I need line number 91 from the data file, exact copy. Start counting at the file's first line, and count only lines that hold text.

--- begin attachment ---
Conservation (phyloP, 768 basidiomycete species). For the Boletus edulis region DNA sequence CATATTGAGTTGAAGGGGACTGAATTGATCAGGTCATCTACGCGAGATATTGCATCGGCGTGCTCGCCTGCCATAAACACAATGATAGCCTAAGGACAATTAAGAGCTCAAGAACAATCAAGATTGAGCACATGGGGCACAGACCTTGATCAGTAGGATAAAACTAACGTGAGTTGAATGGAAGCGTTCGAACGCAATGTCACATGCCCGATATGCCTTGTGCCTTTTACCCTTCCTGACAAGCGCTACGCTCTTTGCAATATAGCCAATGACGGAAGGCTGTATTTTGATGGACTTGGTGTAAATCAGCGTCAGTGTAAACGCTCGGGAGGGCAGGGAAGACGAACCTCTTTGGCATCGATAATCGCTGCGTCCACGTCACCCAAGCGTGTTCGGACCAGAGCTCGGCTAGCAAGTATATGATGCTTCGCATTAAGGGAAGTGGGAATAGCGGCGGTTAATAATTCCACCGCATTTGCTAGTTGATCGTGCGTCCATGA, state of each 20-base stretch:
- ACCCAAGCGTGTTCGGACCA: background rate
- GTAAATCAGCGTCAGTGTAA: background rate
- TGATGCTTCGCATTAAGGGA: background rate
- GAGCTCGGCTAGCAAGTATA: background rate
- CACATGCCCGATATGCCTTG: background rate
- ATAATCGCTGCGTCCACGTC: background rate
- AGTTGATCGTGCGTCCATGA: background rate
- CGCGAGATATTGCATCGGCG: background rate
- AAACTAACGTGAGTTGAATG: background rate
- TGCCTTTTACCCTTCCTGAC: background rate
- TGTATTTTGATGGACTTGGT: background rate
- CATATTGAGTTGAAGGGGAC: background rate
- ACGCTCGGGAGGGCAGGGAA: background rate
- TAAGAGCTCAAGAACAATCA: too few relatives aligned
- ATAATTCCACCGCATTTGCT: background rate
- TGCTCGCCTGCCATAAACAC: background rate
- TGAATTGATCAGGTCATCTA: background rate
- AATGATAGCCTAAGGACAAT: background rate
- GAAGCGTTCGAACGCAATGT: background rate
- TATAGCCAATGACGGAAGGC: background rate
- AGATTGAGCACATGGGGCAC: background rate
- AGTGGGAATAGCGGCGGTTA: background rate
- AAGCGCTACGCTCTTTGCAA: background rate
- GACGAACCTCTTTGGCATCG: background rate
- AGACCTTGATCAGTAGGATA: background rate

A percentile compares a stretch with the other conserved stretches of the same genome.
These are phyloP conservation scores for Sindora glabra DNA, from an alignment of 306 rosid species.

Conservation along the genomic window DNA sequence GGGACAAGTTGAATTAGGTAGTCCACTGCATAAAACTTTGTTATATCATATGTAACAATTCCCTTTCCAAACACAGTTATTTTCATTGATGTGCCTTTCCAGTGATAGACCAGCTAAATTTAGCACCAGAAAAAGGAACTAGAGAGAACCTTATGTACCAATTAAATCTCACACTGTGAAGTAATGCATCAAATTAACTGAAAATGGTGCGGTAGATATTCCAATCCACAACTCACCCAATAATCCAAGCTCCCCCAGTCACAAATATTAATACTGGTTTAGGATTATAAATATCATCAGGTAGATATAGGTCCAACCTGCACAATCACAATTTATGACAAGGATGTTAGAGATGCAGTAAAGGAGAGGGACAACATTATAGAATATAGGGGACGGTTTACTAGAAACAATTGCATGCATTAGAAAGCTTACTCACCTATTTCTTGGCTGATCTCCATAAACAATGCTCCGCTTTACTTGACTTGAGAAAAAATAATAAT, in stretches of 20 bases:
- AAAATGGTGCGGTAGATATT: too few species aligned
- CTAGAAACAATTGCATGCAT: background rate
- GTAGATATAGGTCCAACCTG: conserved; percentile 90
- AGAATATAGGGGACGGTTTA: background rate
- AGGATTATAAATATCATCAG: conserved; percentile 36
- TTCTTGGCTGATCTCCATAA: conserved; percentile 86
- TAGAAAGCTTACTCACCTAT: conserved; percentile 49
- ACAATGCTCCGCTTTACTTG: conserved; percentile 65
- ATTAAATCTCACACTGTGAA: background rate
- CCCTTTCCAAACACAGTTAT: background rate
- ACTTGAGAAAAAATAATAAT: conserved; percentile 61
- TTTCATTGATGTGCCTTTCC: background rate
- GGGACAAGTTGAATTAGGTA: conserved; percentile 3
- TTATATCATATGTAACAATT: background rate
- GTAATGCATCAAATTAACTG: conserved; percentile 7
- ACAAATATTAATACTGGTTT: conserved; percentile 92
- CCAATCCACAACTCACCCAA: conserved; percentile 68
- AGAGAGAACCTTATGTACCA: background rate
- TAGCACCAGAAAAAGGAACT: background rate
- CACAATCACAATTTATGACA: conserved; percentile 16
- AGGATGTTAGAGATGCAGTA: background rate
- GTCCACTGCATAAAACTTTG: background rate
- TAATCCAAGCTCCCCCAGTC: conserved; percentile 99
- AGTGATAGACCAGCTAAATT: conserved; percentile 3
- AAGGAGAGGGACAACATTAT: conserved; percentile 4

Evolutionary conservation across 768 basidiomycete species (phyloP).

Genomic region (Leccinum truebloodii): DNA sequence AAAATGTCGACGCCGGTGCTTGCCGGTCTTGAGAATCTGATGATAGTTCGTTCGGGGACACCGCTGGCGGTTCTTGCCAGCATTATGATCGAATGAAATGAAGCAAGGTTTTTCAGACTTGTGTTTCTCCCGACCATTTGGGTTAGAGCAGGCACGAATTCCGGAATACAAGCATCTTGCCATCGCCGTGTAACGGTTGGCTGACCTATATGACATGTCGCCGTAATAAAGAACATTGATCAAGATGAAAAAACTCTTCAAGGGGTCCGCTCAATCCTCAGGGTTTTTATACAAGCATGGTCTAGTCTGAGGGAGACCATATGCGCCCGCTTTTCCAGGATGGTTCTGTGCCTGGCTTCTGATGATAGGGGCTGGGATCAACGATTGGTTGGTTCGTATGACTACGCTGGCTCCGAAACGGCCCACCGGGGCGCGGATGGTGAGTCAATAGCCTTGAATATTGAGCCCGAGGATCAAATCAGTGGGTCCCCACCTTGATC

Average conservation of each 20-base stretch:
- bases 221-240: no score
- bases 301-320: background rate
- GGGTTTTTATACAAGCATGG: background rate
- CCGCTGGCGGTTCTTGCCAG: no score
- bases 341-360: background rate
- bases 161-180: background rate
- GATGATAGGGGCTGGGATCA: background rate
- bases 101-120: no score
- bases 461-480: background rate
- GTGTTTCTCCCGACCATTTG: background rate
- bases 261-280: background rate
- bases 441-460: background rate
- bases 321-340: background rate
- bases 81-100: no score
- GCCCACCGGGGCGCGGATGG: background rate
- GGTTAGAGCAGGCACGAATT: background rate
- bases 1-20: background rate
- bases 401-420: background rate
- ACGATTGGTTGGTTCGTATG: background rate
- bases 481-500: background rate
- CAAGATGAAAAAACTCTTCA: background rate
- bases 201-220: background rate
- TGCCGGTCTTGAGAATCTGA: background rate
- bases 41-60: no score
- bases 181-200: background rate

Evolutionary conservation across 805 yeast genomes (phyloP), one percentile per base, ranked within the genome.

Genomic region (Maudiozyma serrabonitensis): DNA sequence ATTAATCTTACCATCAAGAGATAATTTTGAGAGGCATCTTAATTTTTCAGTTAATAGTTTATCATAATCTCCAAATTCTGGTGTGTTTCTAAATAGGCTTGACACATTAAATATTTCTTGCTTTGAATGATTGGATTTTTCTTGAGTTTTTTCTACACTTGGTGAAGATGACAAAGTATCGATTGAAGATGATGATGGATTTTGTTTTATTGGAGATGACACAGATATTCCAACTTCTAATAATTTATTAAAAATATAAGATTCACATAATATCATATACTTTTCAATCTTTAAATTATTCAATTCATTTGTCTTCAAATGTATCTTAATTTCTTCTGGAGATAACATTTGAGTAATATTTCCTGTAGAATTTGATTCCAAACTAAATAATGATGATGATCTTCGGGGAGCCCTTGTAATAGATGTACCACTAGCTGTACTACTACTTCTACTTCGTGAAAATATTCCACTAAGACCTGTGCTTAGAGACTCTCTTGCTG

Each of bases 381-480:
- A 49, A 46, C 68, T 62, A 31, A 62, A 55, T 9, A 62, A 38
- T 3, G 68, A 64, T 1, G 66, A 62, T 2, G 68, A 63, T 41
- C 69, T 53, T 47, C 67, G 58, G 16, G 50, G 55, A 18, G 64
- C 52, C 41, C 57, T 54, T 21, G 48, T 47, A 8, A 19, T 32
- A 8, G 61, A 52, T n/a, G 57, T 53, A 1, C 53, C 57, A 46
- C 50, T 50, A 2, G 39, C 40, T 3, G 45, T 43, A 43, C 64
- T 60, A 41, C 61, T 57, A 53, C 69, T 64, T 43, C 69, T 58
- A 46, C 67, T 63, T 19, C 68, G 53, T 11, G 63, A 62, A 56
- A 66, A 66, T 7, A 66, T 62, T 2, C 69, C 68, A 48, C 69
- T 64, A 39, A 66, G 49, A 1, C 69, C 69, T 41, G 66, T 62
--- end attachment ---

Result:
- C 50, T 50, A 2, G 39, C 40, T 3, G 45, T 43, A 43, C 64